The Ministry of Education and Sports has warned schools against bothering candidates with examinations as learners report back to prepare for their final exams.
Mr Charles Tony Mukasa Lusambu, the commissioner in-charge of Primary Education, said learners should be allowed to settle down.
After more than six months of school closure due to Covid-19 lockdown, government allowed finalists to resume studies on October 15.
However, Mr Lusambu said some schools are so used to setting exams that they cannot afford seeing learners not doing exams.
"These children are not coming back to school to do exams. No. They are coming back to school to learn. We must learn to live under the new normal. One thing you have to teach those children is social distancing," he said.
Mr Lusambu dismissed claims by some people that Primary Seven candidates are reporting back to sit for Primary Leaving Examinations (PLE).
He revealed that candidates will sit PLE in March 2021.
"I'm saying please for the first time do away with exams. If you want your cow to grow big, do you put it on a weighing scale, weighing it all the time? No! You feed it. You make sure it eats, drinks so that may be at the end of the year you can put it on the weighing scale. No... let the children settle down and learn," he said.
Mr Lusambu made the remarks while commissioning a new set of model sanitation facilities for three public schools and one health centre in Apac Municipality on Thursday at Atopi Primary School.
The beneficiary schools and the health centre are Arocha, Atopi and Apac primary schools, and Biasara Health Centre II.
The facilities were constructed by GIZ in partnership with the Ministry of Water and Environment through Water and Sanitation Development Facility- North.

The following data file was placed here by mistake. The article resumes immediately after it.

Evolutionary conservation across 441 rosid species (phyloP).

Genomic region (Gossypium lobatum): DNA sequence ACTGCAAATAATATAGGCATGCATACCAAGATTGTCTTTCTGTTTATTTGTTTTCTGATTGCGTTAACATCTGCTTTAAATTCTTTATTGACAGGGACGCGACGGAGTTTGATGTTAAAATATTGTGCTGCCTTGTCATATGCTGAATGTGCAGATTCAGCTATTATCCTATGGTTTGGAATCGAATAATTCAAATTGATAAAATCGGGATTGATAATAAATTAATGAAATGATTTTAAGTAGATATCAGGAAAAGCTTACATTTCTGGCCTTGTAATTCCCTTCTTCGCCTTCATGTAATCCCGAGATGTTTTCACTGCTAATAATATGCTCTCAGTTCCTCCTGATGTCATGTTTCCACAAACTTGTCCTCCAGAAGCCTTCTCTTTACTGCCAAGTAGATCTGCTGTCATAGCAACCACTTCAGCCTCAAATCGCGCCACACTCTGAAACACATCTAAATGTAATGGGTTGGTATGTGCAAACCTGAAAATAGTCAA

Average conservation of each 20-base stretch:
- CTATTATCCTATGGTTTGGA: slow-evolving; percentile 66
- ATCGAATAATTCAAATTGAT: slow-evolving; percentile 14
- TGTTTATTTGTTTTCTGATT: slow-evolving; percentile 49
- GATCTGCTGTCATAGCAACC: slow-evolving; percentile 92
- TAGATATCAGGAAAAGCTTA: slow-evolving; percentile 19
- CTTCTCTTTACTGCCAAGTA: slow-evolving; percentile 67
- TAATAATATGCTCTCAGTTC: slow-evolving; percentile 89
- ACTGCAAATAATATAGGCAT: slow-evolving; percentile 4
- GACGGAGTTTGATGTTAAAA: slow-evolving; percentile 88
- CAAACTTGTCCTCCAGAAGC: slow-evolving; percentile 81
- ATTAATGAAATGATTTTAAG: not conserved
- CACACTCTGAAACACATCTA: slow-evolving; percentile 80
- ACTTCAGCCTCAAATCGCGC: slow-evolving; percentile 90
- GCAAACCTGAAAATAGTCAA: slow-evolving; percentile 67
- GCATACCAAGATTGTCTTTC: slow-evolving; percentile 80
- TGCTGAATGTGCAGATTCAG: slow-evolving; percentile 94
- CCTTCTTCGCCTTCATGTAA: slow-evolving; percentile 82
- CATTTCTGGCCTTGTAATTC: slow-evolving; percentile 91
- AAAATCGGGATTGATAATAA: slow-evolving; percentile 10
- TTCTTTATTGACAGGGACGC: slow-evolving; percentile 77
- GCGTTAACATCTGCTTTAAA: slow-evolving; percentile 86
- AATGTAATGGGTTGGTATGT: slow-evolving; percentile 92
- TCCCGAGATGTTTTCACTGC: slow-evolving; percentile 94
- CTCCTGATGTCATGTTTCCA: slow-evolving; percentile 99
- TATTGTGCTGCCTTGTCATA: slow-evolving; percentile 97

The project was implemented to ensure sanitation improvement at the public institutions, according to Mr Fred Nuwagaba, the GIZ country coordinator.
Mr Tom Okello, the Apac District community development officer, said they have seen improvement in enrollment where sanitation facilities have been constructed.
Patricia Acan, a Primary Seven pupil of Atopi Primary School, applauded the initiative, adding that the project would go a long way in improving access to safe sanitation and hygiene.
The government standard for pupils per latrine stance ratio is 40:1 but in some schools, the ratio is 70:1.
Mr Lusambu appealed to teachers to be nice to the learners.
"Some of them will come back pregnant. We are saying they should all come back as they are. Just learn the way of dealing with them, even their discipline might have deteriorated after this long period.
"So, please don't harass them, and don't cane them [because] they are not doing it out of their will but because of the environment," he said.
Mr Lusambu added that the impact of Covid-19 has affected everybody.
"It's not only the children's behaviour that has changed but even teachers and the parents. Some parents are so stressed that when you put any request to them, they want to box you," he said.
Accordingly, head teachers have been urged to make sure they are aware of all these changes.
"Some of your teachers have also changed lifestyles... Some of them have roasted a bit of maize along the streets... So once in a while you will see them running out of school to go and roast maize. In such a scenario, head teachers need not to run out of their minds but instead should talk to their staff," the commissioner said.
More than 15 million learners enrolled in schools at different education levels. All schools that reopen for only candidates shall operate as day or boarding but not both. At least 10 to 15 students can be accommodated in a standard classroom for primary and secondary and tertiary institutions and ensuring good ventilation